The Avro Avian was a series of British light aircraft designed and built by Avro in the 1920s and '30s. While the various versions of the Avian were sound aircraft, they were comprehensively outsold by the de Havilland Moth and its descendants.
Design and development
The Avro 581 Avian prototype was designed and built to compete in the Daily Mail light aeroplane trials at Lympne in September 1926. Its wooden fuselage was based on that of the Avro 576 autogyro, but it was fitted with conventional biplane wings and powered by a 70 hp (50 kW) Armstrong Siddeley Genet engine . After these trials, where it was eliminated due to engine failure, it was re-engined with an 85 hp (63 kW) ADC Cirrus engine and sold (as the Avro 581E) to Bert Hinkler, who used it for a series of long-distance flights, culminating in a 15½-day solo flight from Croydon, UK to Darwin, Australia .
Production aircraft were designated Type 594 and were built in a number of versions, mainly powered by Cirrus engines. A version with a welded steel tube fuselage was produced in 1929 as the Avro 616 Avian IVM to meet overseas requirements for an easier-to-repair structure. This version was built in the largest numbers, with approximately 190 built .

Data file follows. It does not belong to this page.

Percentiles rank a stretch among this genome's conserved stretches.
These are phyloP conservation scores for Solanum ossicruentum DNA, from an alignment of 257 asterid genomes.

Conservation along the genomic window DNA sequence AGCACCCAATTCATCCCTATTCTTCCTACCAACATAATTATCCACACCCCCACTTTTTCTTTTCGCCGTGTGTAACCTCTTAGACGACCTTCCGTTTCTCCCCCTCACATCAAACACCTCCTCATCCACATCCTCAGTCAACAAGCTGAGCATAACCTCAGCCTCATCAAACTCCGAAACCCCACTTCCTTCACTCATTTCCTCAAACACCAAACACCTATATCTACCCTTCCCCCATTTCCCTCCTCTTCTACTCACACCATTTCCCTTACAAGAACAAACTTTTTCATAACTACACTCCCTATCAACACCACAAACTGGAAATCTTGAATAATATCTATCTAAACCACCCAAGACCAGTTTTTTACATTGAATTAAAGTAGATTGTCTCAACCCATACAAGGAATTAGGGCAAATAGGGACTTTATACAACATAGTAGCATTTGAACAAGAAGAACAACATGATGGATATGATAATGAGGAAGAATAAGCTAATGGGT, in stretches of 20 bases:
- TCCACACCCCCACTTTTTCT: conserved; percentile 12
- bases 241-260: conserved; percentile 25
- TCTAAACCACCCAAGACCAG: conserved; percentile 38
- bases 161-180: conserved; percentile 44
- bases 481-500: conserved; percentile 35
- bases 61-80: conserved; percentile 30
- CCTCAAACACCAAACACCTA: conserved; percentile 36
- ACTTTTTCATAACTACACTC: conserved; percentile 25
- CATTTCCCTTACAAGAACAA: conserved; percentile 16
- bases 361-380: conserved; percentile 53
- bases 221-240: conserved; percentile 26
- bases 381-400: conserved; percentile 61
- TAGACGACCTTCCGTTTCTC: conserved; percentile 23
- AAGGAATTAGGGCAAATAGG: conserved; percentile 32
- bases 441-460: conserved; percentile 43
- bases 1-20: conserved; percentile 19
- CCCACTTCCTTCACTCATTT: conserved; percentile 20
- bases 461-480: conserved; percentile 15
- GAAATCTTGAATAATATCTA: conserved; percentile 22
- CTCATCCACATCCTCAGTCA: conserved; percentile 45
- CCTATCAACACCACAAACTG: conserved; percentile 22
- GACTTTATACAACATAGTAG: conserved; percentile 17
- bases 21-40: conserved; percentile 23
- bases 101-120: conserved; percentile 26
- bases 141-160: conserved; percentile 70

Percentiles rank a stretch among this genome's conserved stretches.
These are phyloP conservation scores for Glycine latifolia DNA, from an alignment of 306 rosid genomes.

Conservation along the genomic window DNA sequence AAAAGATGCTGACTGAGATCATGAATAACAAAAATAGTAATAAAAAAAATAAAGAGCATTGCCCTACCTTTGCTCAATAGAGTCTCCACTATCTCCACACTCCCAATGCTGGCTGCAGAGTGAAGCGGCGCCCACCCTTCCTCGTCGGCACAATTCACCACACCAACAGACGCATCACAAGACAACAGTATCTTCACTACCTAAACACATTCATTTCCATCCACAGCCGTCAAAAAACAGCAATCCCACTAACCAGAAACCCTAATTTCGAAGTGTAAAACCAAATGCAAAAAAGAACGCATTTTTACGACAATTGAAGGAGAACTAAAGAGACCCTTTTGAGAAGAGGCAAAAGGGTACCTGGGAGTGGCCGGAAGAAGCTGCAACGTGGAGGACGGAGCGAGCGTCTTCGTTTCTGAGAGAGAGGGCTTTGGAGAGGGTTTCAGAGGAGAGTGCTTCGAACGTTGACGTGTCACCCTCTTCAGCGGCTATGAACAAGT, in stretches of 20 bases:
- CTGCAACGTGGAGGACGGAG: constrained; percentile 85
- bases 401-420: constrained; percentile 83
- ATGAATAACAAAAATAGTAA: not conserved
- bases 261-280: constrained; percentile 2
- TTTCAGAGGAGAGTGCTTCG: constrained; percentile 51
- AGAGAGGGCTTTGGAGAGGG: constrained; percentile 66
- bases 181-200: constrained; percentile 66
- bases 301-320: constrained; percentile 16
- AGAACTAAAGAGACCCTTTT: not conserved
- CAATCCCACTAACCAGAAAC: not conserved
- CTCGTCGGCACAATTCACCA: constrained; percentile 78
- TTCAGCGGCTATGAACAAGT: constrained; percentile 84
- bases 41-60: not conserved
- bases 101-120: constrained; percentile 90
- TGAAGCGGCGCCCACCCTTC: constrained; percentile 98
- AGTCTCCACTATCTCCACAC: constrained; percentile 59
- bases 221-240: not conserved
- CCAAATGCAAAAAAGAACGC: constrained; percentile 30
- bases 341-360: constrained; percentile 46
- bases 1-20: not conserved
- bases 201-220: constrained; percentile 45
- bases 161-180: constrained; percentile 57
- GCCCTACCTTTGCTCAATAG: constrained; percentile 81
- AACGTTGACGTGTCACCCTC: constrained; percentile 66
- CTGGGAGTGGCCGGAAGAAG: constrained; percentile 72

While outsold by the de Havilland Moth and its derivatives, which first flew more than a year earlier than the Avain, the Avian was used extensively as a civil tourer or trainer, with many being sold overseas, Avians being built (or assembed) by the Whittesley Manufacturing Co., Bridgeport, Connecticut, USA, and the Ottawa Car Manufacturing Co., Canada, as well as by Avro itself .
Avro Avian 594 Avian III, SN: R3/AV/101, was owned by Lady Mary Heath and Amelia Earhart. The Avian Amelia flew had an 84 hp (63 kW) Cirrus Mk II engine. It was originally registered to Lady Heath on 29 October 1927 and given the UK aircraft marking G-EBUG. When Amelia brought it to the United States it was assigned “unlicensed aircraft identification mark” 7083; aircraft not officially certificated in the United States were allowed to be flown as unlicensed but identified aircraft. Avian 7083 was used on Earhart's first long solo flight, which occurred just as Amelia was coming into the national spotlight. By making the trip in August 1928, she became the first woman to fly solo across the North American continent and back.
A single Genet-powered Avian II was bought by the Royal Air Force, while Avians were also bought by the South African Air Force, the Chinese Naval Air Service, the Estonian Air Force and the Royal Canadian Air Force.
Specifications (Avian IVM)
Data from British Civil Aircraft since 1919 Volume 1
Published - July 2009
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